Through an app, worshippers can now book space in a church service

A cameraman captures images of service at Foursquare Church in Kimironko for live streaming on Sunday, August 2. Photo: Dan Nsengiyumva

On the weekend between Friday, July 17 and Sunday 19, religious believers were filled with joy after government had just okayed reopening of places of worship.

It had been more than three months of no gatherings in all places of worship.

 

Unfortunately, many worshipers were turned back as early birds occupied all the seats which had been reduced in observance of physical distancing measures to curb the spread of coronavirus.

 

For instance, at Regina Pacis Catholic church in Remera where a journalist of this paper visited, most of those who had turned up for the Sunday service returned home without attending any of the two morning services.

 

The church had to improvise a third Mass in the evening.

However, thanks to a team of religious software developers, the issue is soon to be knocked down as people continue to adjust and getting comfortable under the new normal.

Pie Masomo and his colleagues at Rock Software Solutions Ltd have built a mobile app which will allow visitors of worship places to reserve seats in advance.

This, he explained, will end queues worshippers endured as they waited for the volunteers to pen down all required information in the attendance register, as well as minimise chances for human contact stringently discouraged by Covid-19 prevention directives.

How the app works

The app uses short code or USSD, giving access to both smartphone users as well as those who possess feature phones.

Its system is two-fold; phase one involves self-registration while the second is about booking which service to attend.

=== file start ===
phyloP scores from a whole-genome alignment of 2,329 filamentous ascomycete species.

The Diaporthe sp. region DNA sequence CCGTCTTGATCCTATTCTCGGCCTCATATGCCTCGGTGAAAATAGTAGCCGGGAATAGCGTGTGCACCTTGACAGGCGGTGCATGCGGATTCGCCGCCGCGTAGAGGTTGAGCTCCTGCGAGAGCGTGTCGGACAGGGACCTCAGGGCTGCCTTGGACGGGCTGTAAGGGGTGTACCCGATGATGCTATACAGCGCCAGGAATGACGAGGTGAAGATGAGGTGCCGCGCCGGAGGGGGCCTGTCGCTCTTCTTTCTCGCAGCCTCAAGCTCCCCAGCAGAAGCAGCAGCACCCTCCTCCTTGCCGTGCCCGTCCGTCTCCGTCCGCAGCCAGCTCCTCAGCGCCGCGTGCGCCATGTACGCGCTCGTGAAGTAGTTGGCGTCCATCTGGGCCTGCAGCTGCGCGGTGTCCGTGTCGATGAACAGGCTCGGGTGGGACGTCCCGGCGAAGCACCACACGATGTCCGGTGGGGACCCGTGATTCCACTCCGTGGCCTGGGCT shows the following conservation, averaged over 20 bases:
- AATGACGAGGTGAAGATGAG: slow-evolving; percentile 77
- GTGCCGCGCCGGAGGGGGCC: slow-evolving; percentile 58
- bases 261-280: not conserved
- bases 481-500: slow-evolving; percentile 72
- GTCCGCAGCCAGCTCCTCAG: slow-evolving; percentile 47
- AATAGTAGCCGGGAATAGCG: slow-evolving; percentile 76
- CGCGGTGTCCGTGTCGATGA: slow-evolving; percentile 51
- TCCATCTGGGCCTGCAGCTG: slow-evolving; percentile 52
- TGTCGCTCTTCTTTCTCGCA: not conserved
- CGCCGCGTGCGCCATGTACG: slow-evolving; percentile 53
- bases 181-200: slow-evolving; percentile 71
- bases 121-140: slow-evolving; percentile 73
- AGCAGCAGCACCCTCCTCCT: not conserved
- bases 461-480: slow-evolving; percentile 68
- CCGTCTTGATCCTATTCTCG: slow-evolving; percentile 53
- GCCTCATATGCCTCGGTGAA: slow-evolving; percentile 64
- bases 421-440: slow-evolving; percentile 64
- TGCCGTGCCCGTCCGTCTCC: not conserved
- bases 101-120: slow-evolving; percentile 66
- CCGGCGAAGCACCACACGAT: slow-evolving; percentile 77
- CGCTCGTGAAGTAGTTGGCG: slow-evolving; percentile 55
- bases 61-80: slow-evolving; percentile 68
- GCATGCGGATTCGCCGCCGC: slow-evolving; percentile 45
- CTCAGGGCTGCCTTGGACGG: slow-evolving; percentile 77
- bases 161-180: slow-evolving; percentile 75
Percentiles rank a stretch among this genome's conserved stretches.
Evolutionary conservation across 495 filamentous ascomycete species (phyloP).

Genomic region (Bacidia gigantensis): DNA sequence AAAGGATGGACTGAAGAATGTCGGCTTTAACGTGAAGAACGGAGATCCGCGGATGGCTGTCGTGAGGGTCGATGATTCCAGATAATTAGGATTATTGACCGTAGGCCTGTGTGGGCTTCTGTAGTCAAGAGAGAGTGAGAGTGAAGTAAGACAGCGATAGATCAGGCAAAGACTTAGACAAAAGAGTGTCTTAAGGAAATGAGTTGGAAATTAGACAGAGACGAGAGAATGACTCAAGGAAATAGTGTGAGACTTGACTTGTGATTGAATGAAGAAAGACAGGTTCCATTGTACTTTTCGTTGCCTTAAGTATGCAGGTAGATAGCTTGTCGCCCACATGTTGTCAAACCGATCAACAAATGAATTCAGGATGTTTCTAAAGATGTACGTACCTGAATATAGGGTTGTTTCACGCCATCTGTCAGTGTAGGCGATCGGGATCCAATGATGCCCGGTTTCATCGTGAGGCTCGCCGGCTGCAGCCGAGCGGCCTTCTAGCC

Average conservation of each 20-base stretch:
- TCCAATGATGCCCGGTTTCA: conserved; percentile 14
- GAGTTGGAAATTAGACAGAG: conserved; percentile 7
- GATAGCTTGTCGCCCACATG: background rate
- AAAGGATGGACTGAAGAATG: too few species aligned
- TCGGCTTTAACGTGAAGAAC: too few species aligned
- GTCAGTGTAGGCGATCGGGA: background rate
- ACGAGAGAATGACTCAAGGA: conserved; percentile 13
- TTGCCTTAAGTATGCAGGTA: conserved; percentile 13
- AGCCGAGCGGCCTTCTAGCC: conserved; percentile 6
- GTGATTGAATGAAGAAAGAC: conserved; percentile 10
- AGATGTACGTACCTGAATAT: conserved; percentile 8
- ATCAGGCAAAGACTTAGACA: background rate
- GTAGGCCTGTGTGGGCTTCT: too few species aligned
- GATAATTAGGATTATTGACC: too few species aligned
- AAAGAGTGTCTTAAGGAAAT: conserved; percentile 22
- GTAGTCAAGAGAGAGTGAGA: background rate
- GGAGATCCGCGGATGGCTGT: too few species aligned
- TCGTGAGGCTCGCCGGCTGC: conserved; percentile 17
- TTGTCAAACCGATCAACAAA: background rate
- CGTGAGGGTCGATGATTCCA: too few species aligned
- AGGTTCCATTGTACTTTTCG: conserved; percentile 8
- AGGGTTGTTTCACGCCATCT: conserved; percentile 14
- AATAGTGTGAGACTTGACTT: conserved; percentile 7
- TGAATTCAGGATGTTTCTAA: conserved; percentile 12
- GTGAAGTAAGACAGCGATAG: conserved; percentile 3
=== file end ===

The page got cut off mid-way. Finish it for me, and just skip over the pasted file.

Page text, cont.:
By dialing *810*100#, the first-time user is required to register oneself. You have to feed in your name before the system takes you through a series of prompts to record your residence, from province to village.

At this stage, you are also asked to choose your place of worship from a list of those that subscribed to the system.

The system is smart enough that it identifies whether you are using it for the first time or not.

After registration, the user has to dial the same code to book a seat at a preferred place.

Here, you can also book seats for other people who do not have access to the platform by registering their name and filling out their particulars.

But that person must be aged twelve or above, as per the government guidelines which stipulates that those below that cannot enter a place of worship.

When you confirm your request, you receive a code which you present at the church for verification.

If your place of worship has not been allowed to resume service, or the seats are booked out, you are notified. Interestingly, the app shows you the number of remaining seats.

On the other end, churches received the data in real-time.

However, one downside of the app is that one cannot book a service at any time. Different churches have different times where the system lets you confirm your booking.

The app allows you to cancel your reservation or change your address or place of worship.

Masomo said places of worship can use the platform free of charge for the next three months.

Currently, six places of worship – all churches – are available on the app but according to him, the system can accommodate as many as possible.

Masomo told The NewTimes that the team would meet with the inter-religious forum leadership this past weekend to ensure more places of worship enlist.

editor@newtimesrwanda.com

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